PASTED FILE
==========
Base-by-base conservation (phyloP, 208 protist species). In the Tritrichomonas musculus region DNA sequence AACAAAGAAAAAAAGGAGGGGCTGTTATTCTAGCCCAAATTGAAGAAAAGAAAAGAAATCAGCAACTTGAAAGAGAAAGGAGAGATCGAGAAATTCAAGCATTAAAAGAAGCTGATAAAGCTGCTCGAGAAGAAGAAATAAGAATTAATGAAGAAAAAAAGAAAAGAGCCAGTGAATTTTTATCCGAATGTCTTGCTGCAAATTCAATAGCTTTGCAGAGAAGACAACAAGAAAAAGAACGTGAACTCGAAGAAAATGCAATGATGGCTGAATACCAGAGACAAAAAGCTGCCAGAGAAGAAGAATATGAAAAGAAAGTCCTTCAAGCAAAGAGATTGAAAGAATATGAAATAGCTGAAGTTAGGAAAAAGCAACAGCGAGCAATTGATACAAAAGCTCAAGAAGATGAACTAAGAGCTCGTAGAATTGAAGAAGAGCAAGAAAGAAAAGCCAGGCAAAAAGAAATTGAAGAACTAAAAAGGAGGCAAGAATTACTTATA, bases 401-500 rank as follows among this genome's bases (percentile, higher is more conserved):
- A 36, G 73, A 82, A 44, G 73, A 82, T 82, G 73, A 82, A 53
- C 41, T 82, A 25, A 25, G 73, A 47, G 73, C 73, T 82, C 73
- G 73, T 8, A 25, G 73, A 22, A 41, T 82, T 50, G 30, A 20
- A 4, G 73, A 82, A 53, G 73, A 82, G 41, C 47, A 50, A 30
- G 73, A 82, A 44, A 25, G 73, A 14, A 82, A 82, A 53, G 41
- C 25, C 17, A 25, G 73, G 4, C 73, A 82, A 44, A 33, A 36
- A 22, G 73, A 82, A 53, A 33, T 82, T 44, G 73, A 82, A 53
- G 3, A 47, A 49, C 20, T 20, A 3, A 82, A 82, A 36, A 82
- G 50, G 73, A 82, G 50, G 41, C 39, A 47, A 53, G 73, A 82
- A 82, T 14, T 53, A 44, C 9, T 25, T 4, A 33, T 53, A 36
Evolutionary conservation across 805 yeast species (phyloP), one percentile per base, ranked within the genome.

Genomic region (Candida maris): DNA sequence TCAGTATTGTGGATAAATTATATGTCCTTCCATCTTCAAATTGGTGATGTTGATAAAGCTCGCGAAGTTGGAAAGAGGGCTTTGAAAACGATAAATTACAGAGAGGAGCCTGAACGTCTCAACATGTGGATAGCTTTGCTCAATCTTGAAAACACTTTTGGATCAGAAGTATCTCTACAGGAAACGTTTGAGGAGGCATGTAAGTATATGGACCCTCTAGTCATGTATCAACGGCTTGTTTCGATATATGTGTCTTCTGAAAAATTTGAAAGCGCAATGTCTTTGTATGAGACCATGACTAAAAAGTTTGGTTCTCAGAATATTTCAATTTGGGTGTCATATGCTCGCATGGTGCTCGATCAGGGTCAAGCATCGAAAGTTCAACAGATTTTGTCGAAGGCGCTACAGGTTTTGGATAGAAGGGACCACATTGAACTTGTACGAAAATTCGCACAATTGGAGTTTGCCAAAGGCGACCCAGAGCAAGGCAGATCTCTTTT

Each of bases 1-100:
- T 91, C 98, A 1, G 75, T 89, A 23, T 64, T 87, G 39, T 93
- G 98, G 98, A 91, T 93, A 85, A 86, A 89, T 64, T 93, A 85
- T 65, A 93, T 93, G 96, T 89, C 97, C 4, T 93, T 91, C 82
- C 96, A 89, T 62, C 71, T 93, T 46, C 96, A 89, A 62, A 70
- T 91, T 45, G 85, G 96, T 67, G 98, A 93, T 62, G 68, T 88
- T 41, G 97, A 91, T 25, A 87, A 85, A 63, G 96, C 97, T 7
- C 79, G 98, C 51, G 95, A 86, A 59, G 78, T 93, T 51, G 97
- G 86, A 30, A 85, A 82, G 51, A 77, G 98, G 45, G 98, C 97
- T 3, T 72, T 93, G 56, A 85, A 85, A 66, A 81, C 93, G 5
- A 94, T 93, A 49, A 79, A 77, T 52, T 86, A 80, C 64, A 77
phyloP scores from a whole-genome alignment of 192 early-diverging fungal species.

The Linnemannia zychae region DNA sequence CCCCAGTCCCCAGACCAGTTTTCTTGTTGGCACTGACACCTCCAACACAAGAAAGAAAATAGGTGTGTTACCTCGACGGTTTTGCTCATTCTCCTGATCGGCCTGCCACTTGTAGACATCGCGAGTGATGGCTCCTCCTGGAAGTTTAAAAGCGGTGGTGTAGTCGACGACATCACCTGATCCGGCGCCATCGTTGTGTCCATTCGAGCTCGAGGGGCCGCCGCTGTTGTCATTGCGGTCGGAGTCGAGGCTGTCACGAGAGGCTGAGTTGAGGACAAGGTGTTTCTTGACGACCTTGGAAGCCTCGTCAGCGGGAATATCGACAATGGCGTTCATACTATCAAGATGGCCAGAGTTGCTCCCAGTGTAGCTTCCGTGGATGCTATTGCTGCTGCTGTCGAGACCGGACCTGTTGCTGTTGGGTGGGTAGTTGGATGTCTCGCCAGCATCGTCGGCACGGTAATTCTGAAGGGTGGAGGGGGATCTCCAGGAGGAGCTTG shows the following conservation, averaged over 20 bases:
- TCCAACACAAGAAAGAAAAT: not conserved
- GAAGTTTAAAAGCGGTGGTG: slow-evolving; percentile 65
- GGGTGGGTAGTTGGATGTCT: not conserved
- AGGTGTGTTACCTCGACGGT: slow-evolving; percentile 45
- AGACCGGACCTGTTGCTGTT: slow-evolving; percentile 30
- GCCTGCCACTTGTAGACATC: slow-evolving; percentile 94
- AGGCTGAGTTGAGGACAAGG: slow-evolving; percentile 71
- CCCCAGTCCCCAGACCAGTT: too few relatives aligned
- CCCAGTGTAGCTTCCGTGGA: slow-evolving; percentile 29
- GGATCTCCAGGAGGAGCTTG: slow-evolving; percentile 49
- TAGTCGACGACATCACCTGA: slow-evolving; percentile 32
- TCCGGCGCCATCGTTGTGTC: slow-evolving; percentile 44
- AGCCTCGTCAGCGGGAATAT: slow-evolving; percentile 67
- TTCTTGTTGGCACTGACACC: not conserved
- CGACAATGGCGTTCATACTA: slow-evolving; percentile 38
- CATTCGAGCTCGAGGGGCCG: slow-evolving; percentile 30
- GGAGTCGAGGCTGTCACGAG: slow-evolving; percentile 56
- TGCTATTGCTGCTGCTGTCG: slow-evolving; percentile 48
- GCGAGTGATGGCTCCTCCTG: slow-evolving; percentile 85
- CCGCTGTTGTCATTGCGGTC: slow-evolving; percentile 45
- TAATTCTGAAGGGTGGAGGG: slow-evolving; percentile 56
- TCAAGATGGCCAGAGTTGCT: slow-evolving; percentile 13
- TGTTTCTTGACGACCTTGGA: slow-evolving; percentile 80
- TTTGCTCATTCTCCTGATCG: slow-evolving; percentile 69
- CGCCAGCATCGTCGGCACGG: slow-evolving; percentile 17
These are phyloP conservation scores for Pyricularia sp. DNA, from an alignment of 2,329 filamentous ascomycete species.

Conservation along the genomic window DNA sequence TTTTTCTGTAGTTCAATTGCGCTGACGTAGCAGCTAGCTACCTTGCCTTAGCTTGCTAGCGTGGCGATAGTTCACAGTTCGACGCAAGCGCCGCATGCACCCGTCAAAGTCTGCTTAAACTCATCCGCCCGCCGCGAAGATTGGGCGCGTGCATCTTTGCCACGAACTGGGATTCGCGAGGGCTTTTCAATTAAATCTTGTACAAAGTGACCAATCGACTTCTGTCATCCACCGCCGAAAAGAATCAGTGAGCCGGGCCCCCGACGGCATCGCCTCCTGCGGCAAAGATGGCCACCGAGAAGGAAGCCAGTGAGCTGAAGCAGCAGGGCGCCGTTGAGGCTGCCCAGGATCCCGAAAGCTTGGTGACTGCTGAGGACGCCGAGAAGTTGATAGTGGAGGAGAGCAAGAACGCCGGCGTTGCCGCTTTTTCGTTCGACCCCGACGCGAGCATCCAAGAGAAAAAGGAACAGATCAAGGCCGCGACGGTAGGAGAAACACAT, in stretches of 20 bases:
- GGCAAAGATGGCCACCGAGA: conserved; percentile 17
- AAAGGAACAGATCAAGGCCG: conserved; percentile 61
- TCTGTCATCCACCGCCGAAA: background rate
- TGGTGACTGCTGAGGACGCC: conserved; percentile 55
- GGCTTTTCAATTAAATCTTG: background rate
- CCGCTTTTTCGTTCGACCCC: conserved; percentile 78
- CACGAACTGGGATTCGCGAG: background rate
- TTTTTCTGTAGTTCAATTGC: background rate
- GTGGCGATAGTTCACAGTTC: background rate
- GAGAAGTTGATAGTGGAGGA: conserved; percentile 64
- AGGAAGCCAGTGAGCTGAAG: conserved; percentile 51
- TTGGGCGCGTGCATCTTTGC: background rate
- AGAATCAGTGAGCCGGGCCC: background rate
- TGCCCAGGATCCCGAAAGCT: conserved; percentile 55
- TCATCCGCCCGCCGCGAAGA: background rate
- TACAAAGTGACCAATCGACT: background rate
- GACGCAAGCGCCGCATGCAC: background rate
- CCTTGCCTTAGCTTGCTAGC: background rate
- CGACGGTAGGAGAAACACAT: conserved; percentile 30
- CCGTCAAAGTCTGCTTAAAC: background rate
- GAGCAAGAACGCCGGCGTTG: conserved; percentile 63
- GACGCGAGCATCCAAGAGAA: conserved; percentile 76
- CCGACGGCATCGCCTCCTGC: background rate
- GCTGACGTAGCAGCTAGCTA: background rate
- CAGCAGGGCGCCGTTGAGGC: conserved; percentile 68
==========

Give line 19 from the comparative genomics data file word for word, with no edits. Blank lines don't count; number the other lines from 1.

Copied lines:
- T 91, T 45, G 85, G 96, T 67, G 98, A 93, T 62, G 68, T 88